Many humans live to see their 70s and 80s, some even reach 100 years old. But life is much shorter for our closest animal relatives. Chimpanzees, for example, rarely make it past age 50, despite sharing almost 99% of our genetic code.
While advances in medicine and nutrition in the last 200 years have added years to human lifespans, a new study suggests there could be a more ancient explanation why humans are the long-lived primate.
Part of the secret to human longevity, researchers say, may lie in chemical changes along the DNA within our cells that slowed the rate of human aging in the 7 to 8 million years since our ancestors went their separate ways from chimps.
The findings were published Sept. 21 in the journal Philosophical Transactions of the Royal Society B.
In the last decade, researchers have found that chemical marks on the human genome — modifications that can affect gene activity without altering the underlying DNA sequence — actually change as we age.
Studies have shown that certain sites along our DNA gain or lose chemical tags called methyl groups in a way that marks time, like a metronome. The changes are so consistent that they can be used as an “aging clock” to tell a person’s age to within less than four years.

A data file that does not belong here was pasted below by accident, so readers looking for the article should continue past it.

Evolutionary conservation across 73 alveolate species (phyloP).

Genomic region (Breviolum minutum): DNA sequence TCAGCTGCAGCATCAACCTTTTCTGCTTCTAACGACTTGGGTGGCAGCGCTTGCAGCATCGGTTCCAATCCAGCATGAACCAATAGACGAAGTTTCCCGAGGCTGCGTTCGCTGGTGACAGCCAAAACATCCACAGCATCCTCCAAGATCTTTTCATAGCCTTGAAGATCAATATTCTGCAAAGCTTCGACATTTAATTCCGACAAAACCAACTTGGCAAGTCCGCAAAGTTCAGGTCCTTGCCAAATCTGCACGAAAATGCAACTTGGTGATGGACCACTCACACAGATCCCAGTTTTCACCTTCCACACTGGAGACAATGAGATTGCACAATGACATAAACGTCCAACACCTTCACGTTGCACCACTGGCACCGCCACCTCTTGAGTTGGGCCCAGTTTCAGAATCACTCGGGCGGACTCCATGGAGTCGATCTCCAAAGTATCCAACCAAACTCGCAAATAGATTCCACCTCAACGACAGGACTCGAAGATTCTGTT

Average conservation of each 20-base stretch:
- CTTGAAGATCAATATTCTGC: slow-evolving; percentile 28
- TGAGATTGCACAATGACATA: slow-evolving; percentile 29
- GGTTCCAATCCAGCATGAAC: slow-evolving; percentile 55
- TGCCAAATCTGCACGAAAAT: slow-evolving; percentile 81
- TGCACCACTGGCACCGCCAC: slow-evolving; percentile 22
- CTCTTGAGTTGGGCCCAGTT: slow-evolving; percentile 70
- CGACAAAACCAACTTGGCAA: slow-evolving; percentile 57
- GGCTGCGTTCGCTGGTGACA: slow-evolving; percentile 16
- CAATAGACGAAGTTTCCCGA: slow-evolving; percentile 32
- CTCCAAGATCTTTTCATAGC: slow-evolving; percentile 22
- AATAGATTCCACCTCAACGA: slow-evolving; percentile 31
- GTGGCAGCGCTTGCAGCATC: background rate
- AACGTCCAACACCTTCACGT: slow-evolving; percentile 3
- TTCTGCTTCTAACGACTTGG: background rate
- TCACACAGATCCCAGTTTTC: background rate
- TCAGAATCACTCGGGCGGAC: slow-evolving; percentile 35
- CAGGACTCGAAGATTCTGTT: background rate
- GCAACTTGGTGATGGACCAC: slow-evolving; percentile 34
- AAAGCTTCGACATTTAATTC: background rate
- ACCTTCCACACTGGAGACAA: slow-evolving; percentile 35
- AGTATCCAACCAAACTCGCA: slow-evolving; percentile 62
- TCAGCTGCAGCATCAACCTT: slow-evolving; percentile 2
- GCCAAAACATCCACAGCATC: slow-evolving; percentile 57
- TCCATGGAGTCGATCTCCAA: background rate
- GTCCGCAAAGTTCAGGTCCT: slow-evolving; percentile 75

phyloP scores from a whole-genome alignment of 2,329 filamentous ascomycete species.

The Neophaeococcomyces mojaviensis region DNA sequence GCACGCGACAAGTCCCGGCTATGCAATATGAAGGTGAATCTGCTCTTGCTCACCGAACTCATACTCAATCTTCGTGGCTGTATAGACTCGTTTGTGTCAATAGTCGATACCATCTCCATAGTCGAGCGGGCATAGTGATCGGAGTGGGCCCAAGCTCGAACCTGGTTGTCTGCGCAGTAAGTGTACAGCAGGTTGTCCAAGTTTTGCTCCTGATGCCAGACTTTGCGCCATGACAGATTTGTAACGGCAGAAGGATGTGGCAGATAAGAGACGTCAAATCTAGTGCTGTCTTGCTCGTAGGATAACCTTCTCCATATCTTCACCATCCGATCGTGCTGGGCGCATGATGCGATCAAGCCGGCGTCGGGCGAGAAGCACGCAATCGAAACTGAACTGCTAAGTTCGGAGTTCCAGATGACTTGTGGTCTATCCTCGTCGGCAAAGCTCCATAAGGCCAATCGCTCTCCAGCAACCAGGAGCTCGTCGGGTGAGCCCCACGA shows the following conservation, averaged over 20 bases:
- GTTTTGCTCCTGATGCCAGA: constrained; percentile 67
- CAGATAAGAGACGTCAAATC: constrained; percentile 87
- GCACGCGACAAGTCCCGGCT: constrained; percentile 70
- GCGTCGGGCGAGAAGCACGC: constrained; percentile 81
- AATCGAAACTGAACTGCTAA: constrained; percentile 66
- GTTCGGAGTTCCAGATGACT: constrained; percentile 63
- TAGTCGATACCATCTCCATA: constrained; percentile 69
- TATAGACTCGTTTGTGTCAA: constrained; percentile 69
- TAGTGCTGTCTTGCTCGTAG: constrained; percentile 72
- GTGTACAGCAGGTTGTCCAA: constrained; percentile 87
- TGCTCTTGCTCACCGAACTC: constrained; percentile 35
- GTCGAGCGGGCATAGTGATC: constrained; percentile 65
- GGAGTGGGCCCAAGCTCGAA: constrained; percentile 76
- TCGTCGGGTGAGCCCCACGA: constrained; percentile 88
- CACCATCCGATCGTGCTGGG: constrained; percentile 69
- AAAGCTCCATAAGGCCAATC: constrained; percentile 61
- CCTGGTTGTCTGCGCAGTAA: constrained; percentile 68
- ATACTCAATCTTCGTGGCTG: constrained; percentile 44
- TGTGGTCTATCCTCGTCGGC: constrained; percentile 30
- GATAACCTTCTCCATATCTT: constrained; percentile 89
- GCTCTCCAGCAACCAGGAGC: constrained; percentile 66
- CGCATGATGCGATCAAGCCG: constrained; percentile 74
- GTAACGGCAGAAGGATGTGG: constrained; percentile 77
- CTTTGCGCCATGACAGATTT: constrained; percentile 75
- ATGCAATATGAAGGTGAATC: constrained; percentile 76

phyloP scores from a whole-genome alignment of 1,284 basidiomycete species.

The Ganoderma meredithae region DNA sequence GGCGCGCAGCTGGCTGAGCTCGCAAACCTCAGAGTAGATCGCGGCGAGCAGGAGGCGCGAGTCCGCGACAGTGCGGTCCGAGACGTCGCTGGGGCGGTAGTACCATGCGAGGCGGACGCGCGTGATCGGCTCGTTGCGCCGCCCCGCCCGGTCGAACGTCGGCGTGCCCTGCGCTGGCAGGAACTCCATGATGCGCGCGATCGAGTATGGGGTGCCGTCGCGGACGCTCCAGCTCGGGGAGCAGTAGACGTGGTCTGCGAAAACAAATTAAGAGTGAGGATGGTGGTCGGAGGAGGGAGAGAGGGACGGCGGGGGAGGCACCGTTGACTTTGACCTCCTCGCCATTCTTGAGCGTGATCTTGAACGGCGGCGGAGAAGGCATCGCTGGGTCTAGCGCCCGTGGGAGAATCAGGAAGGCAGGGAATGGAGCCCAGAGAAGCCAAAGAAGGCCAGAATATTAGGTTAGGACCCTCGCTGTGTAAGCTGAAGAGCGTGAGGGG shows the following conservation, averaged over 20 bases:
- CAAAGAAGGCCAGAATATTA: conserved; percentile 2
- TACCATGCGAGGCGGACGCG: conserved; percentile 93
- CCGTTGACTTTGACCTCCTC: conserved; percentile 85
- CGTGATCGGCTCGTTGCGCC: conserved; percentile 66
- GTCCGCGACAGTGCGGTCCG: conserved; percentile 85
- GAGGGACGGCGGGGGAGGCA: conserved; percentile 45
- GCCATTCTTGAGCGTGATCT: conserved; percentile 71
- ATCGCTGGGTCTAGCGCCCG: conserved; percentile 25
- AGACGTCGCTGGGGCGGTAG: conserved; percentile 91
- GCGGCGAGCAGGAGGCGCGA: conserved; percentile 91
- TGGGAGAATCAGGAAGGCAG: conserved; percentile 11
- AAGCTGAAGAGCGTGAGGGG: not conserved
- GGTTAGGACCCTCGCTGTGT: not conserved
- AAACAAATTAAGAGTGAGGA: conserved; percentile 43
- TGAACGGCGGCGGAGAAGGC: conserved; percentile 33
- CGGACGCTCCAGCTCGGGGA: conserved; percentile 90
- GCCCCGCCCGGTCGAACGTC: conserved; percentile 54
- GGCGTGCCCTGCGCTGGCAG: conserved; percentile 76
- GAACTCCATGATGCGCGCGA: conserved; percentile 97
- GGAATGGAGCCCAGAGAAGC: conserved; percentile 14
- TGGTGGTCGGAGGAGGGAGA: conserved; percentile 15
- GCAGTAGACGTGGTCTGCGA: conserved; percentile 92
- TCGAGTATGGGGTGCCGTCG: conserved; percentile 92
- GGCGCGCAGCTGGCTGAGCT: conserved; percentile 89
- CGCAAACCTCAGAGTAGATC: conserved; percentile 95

The new study, led by researchers at Duke University and George Washington University, marks the first time such age-related changes have been analyzed in chimpanzees, said lead author Elaine Guevara, an assistant research professor of evolutionary anthropology at Duke.
Guevara and colleagues analyzed some 850,000 of these sites in blood from 83 chimpanzees aged 1 to 59.
Sure enough, they found that aging leaves its mark on the chimpanzee genome, just as it does in humans. More than 65,000 of the DNA sites the scientists scrutinized changed in a clock-like way across the lifespan, with some gaining methylation and others losing it.
“A lot of their genome shows an age-related pattern,” Guevara said.
The pattern was so reliable that the researchers were able to use DNA methylation levels to tell a chimpanzee’s age to within 2.5 years, which is much more accurate than current methods for estimating a wild animal’s age by the amount of wear on their molars.
When the researchers compared the rates of change they found in chimps with published data for humans, the epigenetic aging clock ticked faster for chimpanzees.
It’s unknown whether these changes merely track the aging process or actively contribute to it, Guevara says.
But the researchers hope such work could eventually offer clues to the gene regulatory mechanisms behind the physical and cognitive decline that often accompanies aging, and lead to new ways to fight aging-related diseases.
Funding for this work was provided by the Leakey Foundation, National Science Foundation (BCS-1733896), Yale MacMillan Center for International Studies, Yale Institute for Biospheric Studies, The George Washington University, and Yale University.
CITATION: “Age-Associated Epigenetic Change in Chimpanzees and Humans,” Elaine E. Guevara, Richard R. Lawler, Nicky Staes, Cassandra M. White, Chet C. Sherwood, John J. Ely, William D. Hopkins and Brenda J. Bradley. Philosophical Transactions of the Royal Society B, September 21, 2020. DOI: 10.1098/rstb.2019.0616